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1909 Stevens Duryea Torpedo Speedster Sets Record at AMS!


How cool is this?  A rare, record-setting lap was recorded at the historic Atlanta Motor Speedway Friday, April 15, but it wasn’t the typical high-speed feat one might expect at a facility where stock car racing’s elite drivers approach the 200 mph mark at its annual NASCAR weekend.


Instead, adding to the 56-year-old track’s lore was a century-old relic. A 1909 Stevens Duryea Torpedo Speedster, owned by Fayetteville’s Drena Miller, became the oldest car ever to complete a lap on the 1.54-mile asphalt oval.

The vehicle is the oldest continually-driven car in Georgia, and it will be the centerpiece in the Million Dollar Salon at this weekend’s Summit Racing Equipment Atlanta Motorama, which has become one of the Southeast’s largest automotive festivals in just its third year.

Behind the wheel, owner Drena Miller turned a fast lap of just over two minutes and 26 seconds, topping out at 43 mph and officially inking herself into Atlanta Motor Speedway history. Flagging the lap was Ed Clark, Atlanta Motor Speedway president.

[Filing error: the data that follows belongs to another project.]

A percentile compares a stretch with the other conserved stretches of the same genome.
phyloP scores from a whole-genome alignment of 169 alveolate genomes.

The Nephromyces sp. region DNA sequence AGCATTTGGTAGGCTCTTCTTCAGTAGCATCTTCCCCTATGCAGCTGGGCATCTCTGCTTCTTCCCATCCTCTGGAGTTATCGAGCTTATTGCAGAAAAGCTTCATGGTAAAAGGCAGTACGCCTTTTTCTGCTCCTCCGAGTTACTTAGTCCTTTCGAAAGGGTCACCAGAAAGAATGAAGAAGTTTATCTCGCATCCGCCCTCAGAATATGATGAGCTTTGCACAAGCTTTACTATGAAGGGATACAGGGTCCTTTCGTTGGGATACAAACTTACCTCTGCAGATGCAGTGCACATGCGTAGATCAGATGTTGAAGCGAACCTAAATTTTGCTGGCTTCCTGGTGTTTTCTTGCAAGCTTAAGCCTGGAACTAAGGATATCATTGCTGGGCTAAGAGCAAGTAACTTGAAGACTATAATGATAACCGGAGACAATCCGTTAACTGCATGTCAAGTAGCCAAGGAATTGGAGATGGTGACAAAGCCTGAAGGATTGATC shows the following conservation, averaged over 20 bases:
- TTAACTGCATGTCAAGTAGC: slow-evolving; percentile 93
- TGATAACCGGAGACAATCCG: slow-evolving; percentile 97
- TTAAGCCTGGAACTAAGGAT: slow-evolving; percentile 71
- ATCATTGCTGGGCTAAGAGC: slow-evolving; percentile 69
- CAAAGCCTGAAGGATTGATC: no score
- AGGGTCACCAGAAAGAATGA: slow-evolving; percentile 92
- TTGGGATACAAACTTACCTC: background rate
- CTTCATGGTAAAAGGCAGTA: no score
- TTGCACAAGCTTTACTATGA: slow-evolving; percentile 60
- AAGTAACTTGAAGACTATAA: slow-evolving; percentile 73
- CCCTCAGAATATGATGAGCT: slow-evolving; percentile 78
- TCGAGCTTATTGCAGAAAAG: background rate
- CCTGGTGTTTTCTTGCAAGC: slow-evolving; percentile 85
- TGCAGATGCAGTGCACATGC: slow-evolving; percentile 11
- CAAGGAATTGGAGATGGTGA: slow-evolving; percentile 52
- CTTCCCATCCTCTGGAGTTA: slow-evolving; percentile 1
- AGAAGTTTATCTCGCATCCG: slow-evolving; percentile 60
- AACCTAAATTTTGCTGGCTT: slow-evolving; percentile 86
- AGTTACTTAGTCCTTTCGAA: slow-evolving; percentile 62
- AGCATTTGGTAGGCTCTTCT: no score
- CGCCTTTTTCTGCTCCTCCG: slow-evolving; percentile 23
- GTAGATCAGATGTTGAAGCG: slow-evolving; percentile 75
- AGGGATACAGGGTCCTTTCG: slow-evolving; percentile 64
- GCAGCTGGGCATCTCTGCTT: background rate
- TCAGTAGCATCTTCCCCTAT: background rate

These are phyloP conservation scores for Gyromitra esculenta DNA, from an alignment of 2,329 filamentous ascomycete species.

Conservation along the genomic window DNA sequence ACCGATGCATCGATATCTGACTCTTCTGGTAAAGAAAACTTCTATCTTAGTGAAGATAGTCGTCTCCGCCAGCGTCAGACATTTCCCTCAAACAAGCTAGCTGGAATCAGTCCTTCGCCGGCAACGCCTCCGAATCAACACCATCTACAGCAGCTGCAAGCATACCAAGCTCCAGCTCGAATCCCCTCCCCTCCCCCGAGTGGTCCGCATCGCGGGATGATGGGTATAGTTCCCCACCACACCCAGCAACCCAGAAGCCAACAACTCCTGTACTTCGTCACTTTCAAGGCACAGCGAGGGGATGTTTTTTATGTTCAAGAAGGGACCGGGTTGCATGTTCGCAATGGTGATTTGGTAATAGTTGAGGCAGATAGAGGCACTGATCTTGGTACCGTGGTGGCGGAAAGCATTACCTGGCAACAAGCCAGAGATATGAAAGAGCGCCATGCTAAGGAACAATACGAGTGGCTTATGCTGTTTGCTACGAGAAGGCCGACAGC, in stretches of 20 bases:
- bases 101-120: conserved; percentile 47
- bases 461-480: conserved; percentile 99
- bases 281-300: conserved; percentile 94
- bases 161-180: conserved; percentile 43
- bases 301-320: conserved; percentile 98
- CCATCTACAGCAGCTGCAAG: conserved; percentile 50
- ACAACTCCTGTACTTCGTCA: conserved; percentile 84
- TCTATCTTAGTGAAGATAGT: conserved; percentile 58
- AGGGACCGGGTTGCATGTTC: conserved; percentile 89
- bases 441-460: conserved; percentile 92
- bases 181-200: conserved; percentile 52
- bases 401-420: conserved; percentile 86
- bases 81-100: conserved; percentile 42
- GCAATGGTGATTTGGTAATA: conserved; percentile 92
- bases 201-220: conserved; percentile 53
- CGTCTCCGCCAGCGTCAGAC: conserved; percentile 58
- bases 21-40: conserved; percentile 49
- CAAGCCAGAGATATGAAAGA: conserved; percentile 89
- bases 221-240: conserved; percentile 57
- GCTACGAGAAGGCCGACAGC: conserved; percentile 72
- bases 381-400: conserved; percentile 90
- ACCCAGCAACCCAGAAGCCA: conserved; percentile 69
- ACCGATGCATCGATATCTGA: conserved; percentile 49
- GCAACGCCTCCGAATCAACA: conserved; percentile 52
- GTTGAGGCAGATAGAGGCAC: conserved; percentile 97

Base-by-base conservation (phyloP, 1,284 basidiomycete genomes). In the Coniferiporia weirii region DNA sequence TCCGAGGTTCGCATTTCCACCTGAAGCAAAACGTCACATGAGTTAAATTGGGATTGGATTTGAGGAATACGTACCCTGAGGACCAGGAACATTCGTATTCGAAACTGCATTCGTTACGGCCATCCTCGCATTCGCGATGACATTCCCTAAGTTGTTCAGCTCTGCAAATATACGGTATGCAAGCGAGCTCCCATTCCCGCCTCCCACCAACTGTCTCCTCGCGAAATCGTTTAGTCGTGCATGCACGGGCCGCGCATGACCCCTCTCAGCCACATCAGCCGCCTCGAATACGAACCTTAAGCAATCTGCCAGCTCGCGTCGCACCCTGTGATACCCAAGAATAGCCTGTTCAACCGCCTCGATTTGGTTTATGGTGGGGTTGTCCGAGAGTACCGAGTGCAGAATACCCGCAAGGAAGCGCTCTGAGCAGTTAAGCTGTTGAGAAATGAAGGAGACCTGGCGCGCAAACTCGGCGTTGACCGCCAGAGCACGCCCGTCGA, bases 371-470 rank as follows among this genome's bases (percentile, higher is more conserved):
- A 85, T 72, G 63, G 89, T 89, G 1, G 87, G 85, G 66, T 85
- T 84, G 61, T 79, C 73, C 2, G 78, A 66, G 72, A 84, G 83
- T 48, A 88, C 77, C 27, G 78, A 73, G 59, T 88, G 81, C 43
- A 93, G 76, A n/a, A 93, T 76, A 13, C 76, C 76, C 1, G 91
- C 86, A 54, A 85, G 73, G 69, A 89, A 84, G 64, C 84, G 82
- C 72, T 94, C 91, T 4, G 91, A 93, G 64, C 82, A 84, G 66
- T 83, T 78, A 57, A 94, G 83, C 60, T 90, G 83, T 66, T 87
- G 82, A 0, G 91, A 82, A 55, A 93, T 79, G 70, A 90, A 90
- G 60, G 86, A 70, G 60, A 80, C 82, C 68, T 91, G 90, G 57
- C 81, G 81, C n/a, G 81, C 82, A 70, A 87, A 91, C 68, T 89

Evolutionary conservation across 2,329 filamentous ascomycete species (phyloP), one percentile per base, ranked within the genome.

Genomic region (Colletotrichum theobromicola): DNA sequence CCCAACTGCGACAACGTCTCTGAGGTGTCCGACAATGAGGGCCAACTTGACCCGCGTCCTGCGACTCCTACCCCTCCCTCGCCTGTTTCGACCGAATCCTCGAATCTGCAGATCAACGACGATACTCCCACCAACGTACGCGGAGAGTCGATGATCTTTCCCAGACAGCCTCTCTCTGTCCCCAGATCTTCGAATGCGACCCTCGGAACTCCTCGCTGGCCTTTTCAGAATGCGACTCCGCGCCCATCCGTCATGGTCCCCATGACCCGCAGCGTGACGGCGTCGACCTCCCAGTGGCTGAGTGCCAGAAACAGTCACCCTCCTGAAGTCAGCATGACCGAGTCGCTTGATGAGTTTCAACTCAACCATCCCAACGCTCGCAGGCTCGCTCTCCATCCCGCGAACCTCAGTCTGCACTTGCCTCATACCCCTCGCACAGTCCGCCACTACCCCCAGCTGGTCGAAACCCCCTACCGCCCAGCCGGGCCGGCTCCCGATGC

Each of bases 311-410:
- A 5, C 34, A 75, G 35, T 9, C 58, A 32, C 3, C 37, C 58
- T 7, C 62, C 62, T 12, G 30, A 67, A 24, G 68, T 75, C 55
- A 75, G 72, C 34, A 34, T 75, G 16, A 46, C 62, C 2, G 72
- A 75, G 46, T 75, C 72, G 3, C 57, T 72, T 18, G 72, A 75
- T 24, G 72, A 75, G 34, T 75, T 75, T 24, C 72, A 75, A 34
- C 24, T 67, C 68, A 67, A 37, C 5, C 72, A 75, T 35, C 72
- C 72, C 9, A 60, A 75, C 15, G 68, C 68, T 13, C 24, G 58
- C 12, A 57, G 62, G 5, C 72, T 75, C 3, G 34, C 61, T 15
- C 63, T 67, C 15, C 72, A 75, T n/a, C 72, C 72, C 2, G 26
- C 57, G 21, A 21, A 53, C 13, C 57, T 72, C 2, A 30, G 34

“Fun, really, really nice,” Miller said of turning a lap in her 107-year old vehicle on the AMS racing surface. “(It’s) different from touring with the car, but I loved it. I didn’t have it at top speed, but I also didn’t know – never having gone around the track before, what I could do to it. I could probably go another five miles per hour or so faster” 

Originallly built in Chicopee Falls, Massachusetts in the early 20th century, the vehicle has nearly all of its original mechanics still intact. Only minor upgrades to its tires, headlights, brakes and starter have been applied.

For perspective, 1909 was the year the first Lincoln penny was minted in Philadelphia. Miller has owned the vehicle for about 30 years and still drives it on a regular basis on the roads near Fayetteville and on various tours around the U.S. and abroad.

“Touring, you have to watch for pot holes and animals and other people and cars and this was just ‘drive,’ and it was fun,” she added.

One of several automotive celebrities slated to be on hand at the two-day event that kicks off tomorrow morning, Don Garlits, the father of modern day drag racing, made time to chat with the media about the opportunity to come to the Atlanta Motorama and talk with fans about his illustrious drag-racing career.

“I love it. There’s a simple reason: when I raced, I worked on my own car. I was completely focused,” he said. “I never had much time to spend with the fans, and this is such a refreshing change to come out (to the show).

“And all the old guys come out and they’ll say, ‘Big Daddy, my dad took me to see you…’ and these guys come out – they’re 50-60 years old – and their dads had taken them to the race to watch me. And now they get to come out, and they all have a story, and they like to hear a story, and there’s plenty of time to tell it. I really enjoy that. It’s a blessing to me.”

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